DETROIT – The players and coaches are still a month away from returning to the practice field in preparation for the 2023 football season. But already, Tyrone Wheatley – one of the greatest athletes in Michigan high school history – is creating a new level of excitement on the Wayne State University campus.
Hired as head coach last January, Wheatley was introduced at the Wayne State Board of Governors meeting on June 22, where he delivered impassioned remarks about his love for coaching student-athletes, which he says goes beyond diagramming Xs and Os on a chalkboard.
“We’re more than just coaches, we’re more than just an athletics department,” Wheatley said. “We’re psychologists, therapists, mothers, fathers; we’re everything for these young men and women that are on this campus.”
Wheatley relates well to today’s young student-athletes, not only because he’s a former NFL running back, but because his life experiences resonate with those who may also be struggling with social and mental health issues. Raised by his aunt and uncle, Wheatley endured a tumultuous early childhood but nothing detoured him from achieving success in athletics or in the classroom.
“The mental health stage is starting to go through the roof with these young people,” Wheatley said. “So we are there for them during those times and during those needs.”
As Wheatley spoke from the podium, he singled out Wayne State President M. Roy Wilson and Athletics Director Erika Wallace as compassionate educators who remind the Warriors head coach of those who helped him along his college journey.
“I was a 2.4 GPA (student) coming out of high school,” said Wheatley, who was inducted into the Michigan Sports Hall of Fame in 2012. “I couldn't get into the University of Michigan on University of Michigan standards alone. Athletics helped me go through. I was a jagged piece of glass, and through athletics and people like Erika and people like Dr. Wilson, they helped form me into this smooth piece of glass that I am now.”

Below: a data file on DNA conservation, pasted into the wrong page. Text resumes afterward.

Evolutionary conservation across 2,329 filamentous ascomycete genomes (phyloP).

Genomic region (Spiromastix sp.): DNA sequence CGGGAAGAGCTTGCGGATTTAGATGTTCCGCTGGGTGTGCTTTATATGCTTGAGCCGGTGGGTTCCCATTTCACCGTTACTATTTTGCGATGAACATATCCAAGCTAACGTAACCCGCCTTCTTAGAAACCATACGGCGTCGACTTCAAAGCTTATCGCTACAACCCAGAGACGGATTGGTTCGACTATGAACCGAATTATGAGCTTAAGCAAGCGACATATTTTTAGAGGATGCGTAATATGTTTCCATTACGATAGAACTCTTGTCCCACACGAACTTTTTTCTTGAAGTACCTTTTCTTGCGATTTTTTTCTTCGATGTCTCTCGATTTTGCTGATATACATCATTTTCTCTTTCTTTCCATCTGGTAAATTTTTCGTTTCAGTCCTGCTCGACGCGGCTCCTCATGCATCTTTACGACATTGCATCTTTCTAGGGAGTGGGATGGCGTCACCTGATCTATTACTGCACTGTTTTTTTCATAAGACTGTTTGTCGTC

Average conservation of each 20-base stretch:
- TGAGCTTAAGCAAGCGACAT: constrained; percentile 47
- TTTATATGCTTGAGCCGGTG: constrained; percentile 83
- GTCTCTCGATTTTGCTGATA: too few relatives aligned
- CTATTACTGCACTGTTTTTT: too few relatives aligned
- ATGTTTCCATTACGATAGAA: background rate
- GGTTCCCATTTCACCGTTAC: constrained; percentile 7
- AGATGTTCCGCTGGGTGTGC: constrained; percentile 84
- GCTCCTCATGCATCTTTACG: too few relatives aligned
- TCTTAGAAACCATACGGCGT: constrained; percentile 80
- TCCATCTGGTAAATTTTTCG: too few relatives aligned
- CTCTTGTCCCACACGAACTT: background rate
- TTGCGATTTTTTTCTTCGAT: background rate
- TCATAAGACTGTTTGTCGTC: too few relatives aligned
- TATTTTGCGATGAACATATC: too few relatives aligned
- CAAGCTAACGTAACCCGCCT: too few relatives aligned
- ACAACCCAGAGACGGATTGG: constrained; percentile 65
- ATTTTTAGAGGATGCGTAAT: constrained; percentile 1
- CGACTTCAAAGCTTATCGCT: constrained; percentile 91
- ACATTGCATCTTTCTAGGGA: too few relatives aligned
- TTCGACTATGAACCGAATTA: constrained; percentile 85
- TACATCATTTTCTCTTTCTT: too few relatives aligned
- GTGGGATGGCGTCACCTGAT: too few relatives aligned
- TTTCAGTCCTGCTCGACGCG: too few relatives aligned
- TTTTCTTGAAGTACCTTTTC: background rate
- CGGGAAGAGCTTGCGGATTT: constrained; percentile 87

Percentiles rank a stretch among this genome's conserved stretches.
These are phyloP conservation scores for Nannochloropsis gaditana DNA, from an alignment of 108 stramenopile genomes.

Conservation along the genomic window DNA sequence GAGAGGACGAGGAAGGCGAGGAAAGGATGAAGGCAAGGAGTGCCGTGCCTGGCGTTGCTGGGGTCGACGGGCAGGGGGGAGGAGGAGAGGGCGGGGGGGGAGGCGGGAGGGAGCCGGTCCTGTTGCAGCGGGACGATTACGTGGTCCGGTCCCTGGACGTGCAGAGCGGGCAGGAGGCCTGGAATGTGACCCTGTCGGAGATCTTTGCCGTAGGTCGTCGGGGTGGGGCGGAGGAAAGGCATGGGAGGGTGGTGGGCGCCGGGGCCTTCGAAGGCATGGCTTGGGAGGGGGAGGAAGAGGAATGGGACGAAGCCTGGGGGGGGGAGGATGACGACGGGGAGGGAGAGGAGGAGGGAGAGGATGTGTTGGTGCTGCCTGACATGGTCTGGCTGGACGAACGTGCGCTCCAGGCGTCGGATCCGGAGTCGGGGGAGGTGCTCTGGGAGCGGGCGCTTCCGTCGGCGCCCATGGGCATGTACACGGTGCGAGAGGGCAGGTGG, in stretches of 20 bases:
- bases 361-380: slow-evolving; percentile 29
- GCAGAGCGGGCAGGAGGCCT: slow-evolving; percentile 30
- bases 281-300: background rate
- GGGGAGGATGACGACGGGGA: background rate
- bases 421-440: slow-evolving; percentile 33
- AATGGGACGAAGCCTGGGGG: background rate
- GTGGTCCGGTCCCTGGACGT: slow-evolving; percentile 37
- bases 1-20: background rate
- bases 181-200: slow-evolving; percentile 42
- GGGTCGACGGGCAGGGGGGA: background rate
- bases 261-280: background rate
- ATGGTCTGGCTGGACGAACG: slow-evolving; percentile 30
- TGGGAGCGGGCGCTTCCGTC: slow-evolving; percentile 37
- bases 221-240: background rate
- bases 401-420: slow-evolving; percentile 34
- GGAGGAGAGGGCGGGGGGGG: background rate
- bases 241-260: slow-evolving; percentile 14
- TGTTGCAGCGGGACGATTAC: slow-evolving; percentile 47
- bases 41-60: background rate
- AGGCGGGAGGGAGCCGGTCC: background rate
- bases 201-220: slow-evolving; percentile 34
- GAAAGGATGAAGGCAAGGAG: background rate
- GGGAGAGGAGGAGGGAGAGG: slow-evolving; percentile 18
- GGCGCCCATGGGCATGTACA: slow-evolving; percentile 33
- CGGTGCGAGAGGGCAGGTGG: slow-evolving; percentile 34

Wallace told the board that she was immediately impressed by Wheatley’s enthusiasm and candor during the hiring process.
“We had a lot of candidates who wanted the position,” Wallace told the board. “We did go through an extensive search, and as we were going through the search process, as we were nearing the end, this individual, our new head coach, Coach Tyrone Wheatley, was the one that really stood out from the rest. His commitment to not only the city, but his commitment to student-athletes and the development of the student-athlete, was something that really was second to none when comparing to the other candidates.”
Wheatley, a three-sports star at Robichaud High School in Dearborn Heights, Michigan, became a highly decorated college football player and track athlete at U-M. He won All-Big Ten honors on teams that won conference championships in both sports and All-American recognition in track.
From Ann Arbor, Wheatley played 10 years in the NFL before a hamstring tear ended his career in 2004. A former first-round draft pick, he is still listed among the top all-time statistical leaders at Michigan.
Soon after his playing career ended, Wheatley took up coaching. He coached running backs at Ohio Northern University, Eastern Michigan University, Syracuse University and Michigan, and spent two seasons as head coach at Morgan State University. He also coached NFL running backs during stints with the Buffalo Bills, Jacksonville Jaguars and Denver Broncos.
These days, Wheatley feels comfortable being back home, coaching in the city and being an ambassador for Wayne State.
“We get a chance to go sit in the homes of parents of potential students who want to come to Wayne State, and we get a lot of traction, not only from student-athletes, but somebody who might live next door,” he said. “We’re the front porch of this university. This is a research institute, and I told my staff, ‘I want people to look at us and research us as to how we do things, not only how we are leaders in athletics, but personal growth and development of our athletes.”
Wheatley finished his remarks by extending an invitation to board members to visit the players and coaches.
“I would love to see you come by, come hang out,” he said. “Come to a practice, come to a game or two, come hang out so you can see what’s going on because we are not only ambassadors but we’re advocates of the university.”
The Warriors will kick off the 2023 campaign with a game at Slippery Rock University on Sept. 2. The home opener at Tom Adams Field is at 1 p.m. Sept. 9, when the Warriors will take on Missouri University of Science and Technology.